Eames came in late—not unusual—and carrying a box of kittens.
Arthur put his cup of coffee down. He wasn't going to ask. He was sure the entire point was for him to ask. Once, in Cairo, Eames had patted him repeatedly on the shoulder to emphasize some point that they had both drowned a long time ago at the bottom of a bottle, and said, "No, no, but you—you need shaking up, darling. You do. You're like—" and he'd licked his lips and tried to draw something in the air with his hands, some shape that was apparently meant to convey the utter unflappability of Arthur but which really looked more like a drunk man waving his hands around in a bar. "You do," Eames finished. "And I'm going to. Just as soon as I have another drink."
That had been four years ago, but Arthur remembered: he wasn't falling for the kittens.
No matter how cute they were.
"Hello, all," Eames said.
Arthur nodded and continued to not ask about the kittens, though he was beginning to get irritated with everyone else for not asking either, since as far as he knew, Eames had never drunkenly vowed to spend the rest of his life attempting to rattle them. He risked a sideways glance and saw that they were all too busy gaping open-mouthed—even Saito, which was genuinely bizarre—to articulate any questions. That was just pandering to Eames's ego, honestly. He sipped his coffee.
Finally Dom said, "Why do you have a box of kittens?"
"I'm glad you asked," Eames said, taking a moment out of his busy schedule of being irritating to shoot a meaningful glare at Arthur, who—having a lot practice in that area—ignored it. "This box of blatant cuteness was just outside the door when I arrived."
"Late," Arthur murmured.
"Yes, Arthur, certainly that's the most important aspect of this morning."
He lifted one shoulder in an attempt to indicate that he was too disinterested in this to even shrug properly, but he must have smiled as well, because, damn it all, Eames abruptly beamed at him and put the box of kittens down. Ariadne and Yusuf, having less investment in appearing nonchalant, went over to look, and a general "aww" sound arose from the vicinity. Even Dom and Saito drifted over. Eames raised a questioning eyebrow at Arthur, who judged that his complete lack of involvement in this had been sufficiently proven by now. He gave a long-suffering sigh and went over to look at the kitties.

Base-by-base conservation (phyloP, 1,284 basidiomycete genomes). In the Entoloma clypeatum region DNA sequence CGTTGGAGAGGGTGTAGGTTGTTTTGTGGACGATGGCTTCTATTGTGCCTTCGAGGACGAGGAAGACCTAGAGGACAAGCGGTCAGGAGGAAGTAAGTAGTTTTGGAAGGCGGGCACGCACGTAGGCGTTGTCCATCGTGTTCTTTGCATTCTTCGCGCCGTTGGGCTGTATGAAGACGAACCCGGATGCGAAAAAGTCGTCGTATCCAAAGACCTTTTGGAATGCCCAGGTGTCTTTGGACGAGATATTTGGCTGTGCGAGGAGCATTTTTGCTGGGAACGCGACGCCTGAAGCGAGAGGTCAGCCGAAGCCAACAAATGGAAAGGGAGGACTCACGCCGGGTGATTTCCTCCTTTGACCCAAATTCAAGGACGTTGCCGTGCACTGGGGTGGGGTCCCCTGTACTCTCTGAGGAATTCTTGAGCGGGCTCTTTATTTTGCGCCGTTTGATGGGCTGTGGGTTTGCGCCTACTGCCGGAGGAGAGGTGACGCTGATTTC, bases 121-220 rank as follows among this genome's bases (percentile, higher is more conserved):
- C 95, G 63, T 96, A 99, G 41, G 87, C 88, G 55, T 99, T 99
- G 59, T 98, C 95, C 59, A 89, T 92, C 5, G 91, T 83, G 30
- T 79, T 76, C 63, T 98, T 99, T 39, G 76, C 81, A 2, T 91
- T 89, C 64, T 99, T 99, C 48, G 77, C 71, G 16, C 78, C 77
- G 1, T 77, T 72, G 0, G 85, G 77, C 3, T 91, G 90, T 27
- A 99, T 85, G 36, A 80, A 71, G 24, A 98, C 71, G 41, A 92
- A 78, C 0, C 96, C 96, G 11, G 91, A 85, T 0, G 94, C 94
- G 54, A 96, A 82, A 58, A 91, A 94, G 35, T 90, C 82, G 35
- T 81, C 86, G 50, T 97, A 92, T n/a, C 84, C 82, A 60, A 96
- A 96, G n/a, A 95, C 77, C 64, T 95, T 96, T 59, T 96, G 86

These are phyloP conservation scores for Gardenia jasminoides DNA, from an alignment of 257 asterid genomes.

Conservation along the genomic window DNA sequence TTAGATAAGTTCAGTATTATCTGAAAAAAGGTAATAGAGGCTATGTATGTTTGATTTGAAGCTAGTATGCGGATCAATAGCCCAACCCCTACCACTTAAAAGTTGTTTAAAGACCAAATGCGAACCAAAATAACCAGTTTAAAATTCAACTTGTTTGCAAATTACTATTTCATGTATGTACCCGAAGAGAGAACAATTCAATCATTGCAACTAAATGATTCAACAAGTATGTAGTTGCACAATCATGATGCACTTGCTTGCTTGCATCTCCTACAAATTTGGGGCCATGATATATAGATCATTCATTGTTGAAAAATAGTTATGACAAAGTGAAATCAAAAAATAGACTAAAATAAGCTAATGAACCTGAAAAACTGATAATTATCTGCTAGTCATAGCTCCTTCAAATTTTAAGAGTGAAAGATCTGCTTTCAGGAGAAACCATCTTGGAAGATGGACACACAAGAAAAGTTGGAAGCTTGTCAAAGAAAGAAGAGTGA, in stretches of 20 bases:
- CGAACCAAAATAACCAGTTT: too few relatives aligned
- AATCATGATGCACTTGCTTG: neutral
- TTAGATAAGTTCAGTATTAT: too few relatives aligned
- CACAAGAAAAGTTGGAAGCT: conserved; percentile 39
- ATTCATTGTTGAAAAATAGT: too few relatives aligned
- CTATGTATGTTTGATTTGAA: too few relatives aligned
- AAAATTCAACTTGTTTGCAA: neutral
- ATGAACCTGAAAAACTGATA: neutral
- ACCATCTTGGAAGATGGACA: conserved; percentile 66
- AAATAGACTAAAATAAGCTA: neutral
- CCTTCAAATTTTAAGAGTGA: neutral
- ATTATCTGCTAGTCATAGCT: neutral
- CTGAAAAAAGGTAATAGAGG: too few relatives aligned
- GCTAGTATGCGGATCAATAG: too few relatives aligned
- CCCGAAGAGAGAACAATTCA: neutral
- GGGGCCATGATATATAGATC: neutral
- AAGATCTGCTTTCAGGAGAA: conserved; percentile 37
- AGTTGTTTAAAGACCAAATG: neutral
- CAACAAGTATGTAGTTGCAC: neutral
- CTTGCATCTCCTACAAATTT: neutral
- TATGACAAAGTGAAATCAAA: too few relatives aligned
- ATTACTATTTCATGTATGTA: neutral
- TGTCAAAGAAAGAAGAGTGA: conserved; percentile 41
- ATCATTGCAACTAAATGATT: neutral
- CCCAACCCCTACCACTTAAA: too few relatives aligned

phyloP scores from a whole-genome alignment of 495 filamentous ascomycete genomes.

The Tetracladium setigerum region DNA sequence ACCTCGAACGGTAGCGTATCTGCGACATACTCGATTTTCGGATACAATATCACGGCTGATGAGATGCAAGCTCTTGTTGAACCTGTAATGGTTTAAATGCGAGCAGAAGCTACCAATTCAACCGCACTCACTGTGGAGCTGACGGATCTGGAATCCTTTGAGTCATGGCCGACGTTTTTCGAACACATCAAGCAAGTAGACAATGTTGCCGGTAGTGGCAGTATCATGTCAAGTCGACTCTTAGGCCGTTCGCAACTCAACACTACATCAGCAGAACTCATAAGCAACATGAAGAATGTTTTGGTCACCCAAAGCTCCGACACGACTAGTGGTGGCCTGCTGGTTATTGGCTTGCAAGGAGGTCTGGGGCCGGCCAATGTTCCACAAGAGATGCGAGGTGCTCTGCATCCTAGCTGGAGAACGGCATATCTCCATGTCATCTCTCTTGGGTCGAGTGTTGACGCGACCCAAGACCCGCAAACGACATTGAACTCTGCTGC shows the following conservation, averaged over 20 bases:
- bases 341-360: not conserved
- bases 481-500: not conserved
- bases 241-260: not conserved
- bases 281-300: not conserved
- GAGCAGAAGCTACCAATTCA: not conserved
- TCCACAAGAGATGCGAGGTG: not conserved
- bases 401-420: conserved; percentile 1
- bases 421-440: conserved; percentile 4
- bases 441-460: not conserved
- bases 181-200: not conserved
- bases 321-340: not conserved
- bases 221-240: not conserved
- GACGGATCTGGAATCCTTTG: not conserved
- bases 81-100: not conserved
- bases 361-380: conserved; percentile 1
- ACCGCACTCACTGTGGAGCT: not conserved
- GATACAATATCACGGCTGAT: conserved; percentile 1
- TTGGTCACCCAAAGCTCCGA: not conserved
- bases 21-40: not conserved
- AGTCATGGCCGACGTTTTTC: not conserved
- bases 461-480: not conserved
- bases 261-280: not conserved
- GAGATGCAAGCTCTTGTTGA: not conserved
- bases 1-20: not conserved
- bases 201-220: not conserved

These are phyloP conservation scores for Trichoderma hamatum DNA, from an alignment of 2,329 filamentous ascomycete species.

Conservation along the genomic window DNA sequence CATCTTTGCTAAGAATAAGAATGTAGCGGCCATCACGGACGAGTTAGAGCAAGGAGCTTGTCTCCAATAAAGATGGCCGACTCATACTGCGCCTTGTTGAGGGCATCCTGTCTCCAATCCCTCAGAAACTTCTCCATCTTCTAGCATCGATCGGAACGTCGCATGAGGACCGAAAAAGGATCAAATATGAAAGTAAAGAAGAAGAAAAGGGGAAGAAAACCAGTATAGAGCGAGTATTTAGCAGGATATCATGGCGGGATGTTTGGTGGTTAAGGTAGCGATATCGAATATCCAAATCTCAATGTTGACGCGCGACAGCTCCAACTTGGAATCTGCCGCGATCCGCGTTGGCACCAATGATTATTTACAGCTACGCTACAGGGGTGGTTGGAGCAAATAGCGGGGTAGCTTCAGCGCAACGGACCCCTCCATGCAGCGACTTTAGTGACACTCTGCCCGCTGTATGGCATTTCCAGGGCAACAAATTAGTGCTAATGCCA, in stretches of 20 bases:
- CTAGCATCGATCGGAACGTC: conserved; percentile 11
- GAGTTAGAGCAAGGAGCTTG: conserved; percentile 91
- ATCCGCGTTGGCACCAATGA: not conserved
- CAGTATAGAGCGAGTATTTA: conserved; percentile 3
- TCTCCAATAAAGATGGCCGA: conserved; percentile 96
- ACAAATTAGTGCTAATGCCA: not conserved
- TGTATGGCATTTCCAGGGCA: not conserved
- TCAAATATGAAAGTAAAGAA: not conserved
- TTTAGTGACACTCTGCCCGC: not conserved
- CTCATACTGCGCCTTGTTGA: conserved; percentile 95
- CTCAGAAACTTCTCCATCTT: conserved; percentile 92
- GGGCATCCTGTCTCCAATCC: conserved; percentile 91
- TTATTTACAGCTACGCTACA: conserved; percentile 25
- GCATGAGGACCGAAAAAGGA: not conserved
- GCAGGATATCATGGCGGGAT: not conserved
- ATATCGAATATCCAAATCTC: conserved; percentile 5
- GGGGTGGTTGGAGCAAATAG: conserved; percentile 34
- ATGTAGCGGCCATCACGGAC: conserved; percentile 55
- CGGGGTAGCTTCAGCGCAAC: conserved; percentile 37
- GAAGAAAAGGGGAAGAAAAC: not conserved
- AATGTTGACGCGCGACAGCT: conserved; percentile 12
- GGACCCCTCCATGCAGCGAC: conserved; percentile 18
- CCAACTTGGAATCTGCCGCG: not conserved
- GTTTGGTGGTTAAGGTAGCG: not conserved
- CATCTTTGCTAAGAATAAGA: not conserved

Kittens. He meant "kittens."
There were six of them, eyes just open, crawling all over each other and them collapsing, wobbly-legged, into a heap. Arthur hid his mouth behind his coffee cup. Dom cracked—having children made you soft—and said, "That is—that is the cutest thing I've ever seen." Saito nodded, looking somewhat blindsided by the whole event. One of the kittens licked one of the other kittens on the ear.
Arthur made a stifled sound in his throat.
Eames looked over. "Arthur? Thoughts?"
He took a quick drink. "They're certainly cats," he said evenly.
"Kittens," Ariadne said absently. She picked one up. It tried to crawl up her arm.
Saito gave in, too, and picked up a gray, almost cloud-colored kitten, which stayed still and seemed content to lie in his arms.
Then it was apparently free-for-all, everyone-take-a-kitten time, because everyone just started snatching them up from the box, and Arthur didn't know why he didn't either just ignore this Christmas-morning rush or else wait until there was only one remaining kitten, but somehow, his eye had been caught by one particular cream-and-orange kitten, and he didn't really want anyone else to have it, so he dove in, too.
When the dust settled, everyone had a kitten, and Eames was wearing a little self-satisfied smirk.
Arthur ran his hand down his kitten's back. It was very soft and warm.
He started to say, "We aren't going to keep them, you know," and then couldn't.
In an attempt to be practical and not just stand around saying kitties! like everyone else, Arthur found some milk in Yusuf's refrigerator, next to a variety of chemicals that he was sure no one should ever give to kittens, and poured some into a beaker. Eames watched him with interest that he tried to ignore while he let his third-best handkerchief soak up some of the milk. Then he began to feed his kitten, who sucked with wide-eyed delight on the end of the milk-sodden handkerchief, and then everyone was staring at him instead of their kittens, and Dom said, "No, that's the cutest thing I've ever seen," grinning, and Ariadne cooed, and Eames took a picture with his phone.
Ariadne named her kitten Daedala, which, okay, was a little obnoxiously on-the-nose, but she couldn't help it. When life gave you an opportunity like that, you couldn't just toss it aside.